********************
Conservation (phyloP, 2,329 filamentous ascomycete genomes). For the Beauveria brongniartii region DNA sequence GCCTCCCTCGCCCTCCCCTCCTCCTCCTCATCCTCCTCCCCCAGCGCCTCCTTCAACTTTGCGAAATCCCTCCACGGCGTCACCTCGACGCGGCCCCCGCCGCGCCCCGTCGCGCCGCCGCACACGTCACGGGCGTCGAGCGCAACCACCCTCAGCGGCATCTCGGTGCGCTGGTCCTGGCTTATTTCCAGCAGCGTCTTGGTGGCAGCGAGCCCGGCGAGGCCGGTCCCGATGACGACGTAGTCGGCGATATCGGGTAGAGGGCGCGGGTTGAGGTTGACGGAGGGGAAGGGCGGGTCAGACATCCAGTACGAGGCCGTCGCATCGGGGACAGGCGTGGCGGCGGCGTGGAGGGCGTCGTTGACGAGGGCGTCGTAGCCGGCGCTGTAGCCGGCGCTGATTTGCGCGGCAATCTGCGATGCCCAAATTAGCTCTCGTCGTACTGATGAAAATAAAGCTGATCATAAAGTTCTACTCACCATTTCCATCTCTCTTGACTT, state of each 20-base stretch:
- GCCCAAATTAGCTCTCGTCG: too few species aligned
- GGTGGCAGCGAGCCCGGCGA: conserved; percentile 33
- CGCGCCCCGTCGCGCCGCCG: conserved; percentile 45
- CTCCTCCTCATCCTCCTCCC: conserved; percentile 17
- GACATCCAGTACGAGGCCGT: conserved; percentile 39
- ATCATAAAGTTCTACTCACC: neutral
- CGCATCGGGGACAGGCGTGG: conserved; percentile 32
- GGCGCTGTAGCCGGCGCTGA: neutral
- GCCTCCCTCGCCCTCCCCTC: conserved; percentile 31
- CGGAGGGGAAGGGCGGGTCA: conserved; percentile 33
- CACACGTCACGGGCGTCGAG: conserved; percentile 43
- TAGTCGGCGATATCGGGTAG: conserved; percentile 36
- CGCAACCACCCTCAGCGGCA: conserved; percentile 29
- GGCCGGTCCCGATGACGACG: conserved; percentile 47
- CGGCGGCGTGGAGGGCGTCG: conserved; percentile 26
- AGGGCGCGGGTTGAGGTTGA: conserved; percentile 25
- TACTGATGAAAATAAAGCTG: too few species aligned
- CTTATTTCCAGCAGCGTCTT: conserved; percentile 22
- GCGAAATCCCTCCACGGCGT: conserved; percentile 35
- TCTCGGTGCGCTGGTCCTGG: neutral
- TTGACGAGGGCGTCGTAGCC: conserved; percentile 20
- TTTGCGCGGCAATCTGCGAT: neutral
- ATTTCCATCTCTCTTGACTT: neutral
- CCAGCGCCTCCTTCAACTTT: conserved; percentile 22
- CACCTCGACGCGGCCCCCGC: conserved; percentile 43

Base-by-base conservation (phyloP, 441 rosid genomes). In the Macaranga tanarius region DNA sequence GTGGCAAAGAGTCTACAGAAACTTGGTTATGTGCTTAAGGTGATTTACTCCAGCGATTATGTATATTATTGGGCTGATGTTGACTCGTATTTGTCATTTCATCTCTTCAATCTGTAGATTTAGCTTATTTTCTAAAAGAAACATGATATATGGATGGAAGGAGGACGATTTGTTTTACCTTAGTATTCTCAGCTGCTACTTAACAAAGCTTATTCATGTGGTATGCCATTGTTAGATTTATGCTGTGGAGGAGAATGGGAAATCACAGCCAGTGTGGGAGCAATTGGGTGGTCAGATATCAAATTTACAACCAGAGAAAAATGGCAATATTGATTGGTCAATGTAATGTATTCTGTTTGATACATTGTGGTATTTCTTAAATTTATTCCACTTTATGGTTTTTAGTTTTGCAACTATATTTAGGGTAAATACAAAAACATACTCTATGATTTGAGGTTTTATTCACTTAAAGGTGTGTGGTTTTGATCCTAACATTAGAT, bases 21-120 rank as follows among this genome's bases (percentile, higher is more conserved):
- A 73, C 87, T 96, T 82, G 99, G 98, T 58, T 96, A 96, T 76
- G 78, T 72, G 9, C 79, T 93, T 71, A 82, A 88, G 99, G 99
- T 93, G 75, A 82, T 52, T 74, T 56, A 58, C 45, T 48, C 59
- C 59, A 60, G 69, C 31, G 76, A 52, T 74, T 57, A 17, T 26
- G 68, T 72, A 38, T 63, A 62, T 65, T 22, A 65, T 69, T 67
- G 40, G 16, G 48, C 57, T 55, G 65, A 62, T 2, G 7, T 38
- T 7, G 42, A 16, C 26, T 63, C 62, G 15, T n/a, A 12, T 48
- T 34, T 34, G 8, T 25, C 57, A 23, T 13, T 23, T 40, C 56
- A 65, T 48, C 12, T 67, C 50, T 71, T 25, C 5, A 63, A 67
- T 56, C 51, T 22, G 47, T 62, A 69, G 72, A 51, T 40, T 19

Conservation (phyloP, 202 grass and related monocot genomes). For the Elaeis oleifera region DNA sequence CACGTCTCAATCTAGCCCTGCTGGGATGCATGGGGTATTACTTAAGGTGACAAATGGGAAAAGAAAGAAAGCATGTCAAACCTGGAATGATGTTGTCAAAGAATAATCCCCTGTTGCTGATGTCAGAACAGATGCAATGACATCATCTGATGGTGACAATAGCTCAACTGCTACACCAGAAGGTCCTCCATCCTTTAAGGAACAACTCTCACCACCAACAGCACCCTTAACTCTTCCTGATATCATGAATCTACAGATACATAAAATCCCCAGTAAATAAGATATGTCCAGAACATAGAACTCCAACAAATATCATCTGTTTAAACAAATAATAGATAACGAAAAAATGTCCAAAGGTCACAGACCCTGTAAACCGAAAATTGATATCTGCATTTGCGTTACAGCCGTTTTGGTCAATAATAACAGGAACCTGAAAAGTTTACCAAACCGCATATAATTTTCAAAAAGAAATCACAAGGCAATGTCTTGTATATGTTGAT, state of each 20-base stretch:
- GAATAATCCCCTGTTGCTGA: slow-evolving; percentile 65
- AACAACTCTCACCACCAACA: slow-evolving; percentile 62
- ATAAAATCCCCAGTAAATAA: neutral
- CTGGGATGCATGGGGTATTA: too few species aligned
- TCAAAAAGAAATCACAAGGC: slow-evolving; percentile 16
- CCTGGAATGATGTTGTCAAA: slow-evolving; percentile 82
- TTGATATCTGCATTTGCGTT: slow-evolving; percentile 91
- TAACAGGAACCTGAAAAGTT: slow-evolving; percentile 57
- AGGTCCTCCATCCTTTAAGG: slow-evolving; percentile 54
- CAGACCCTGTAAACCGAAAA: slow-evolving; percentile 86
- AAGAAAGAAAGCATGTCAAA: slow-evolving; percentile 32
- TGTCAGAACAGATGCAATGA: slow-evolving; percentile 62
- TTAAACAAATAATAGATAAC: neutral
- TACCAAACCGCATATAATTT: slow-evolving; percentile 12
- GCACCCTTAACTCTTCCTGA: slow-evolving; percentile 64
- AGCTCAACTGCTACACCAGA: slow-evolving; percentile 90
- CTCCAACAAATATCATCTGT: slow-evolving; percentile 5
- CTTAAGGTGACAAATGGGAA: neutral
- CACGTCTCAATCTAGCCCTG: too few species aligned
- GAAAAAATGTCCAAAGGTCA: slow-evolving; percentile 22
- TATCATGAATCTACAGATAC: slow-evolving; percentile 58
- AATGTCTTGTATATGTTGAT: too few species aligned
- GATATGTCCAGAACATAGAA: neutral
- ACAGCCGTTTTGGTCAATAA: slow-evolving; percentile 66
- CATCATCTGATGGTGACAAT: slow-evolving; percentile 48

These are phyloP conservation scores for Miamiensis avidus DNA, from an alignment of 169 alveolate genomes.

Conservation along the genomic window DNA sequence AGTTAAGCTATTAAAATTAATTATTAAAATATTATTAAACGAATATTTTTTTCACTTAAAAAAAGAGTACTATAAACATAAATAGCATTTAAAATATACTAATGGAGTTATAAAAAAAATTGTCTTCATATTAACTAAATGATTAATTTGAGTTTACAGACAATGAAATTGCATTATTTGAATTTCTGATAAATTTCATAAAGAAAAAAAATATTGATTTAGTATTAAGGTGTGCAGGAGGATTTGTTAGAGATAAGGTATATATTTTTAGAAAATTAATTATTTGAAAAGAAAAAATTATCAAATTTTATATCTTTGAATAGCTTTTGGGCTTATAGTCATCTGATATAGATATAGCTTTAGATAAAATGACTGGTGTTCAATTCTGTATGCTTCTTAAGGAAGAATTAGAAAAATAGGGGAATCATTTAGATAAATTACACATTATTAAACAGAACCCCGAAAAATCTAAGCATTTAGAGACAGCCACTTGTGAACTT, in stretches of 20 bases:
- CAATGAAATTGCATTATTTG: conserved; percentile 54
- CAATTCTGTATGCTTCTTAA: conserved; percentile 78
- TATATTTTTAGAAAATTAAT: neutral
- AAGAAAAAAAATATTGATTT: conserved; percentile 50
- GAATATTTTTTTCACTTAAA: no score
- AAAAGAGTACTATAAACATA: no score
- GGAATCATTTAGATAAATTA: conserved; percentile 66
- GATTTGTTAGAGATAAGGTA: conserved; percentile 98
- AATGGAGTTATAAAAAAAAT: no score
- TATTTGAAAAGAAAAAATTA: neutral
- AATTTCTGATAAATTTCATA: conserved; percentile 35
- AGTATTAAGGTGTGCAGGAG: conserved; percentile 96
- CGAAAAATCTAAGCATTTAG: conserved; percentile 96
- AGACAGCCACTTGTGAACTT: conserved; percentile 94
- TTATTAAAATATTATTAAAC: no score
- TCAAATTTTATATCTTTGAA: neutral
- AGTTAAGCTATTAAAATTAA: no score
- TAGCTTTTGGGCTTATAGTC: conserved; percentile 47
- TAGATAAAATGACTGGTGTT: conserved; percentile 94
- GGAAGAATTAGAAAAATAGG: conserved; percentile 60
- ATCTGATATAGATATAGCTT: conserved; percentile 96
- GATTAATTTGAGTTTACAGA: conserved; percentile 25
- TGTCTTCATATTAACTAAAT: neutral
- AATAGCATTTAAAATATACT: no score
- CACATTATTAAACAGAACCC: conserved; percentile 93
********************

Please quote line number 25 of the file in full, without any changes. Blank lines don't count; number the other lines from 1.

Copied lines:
- CCAGCGCCTCCTTCAACTTT: conserved; percentile 22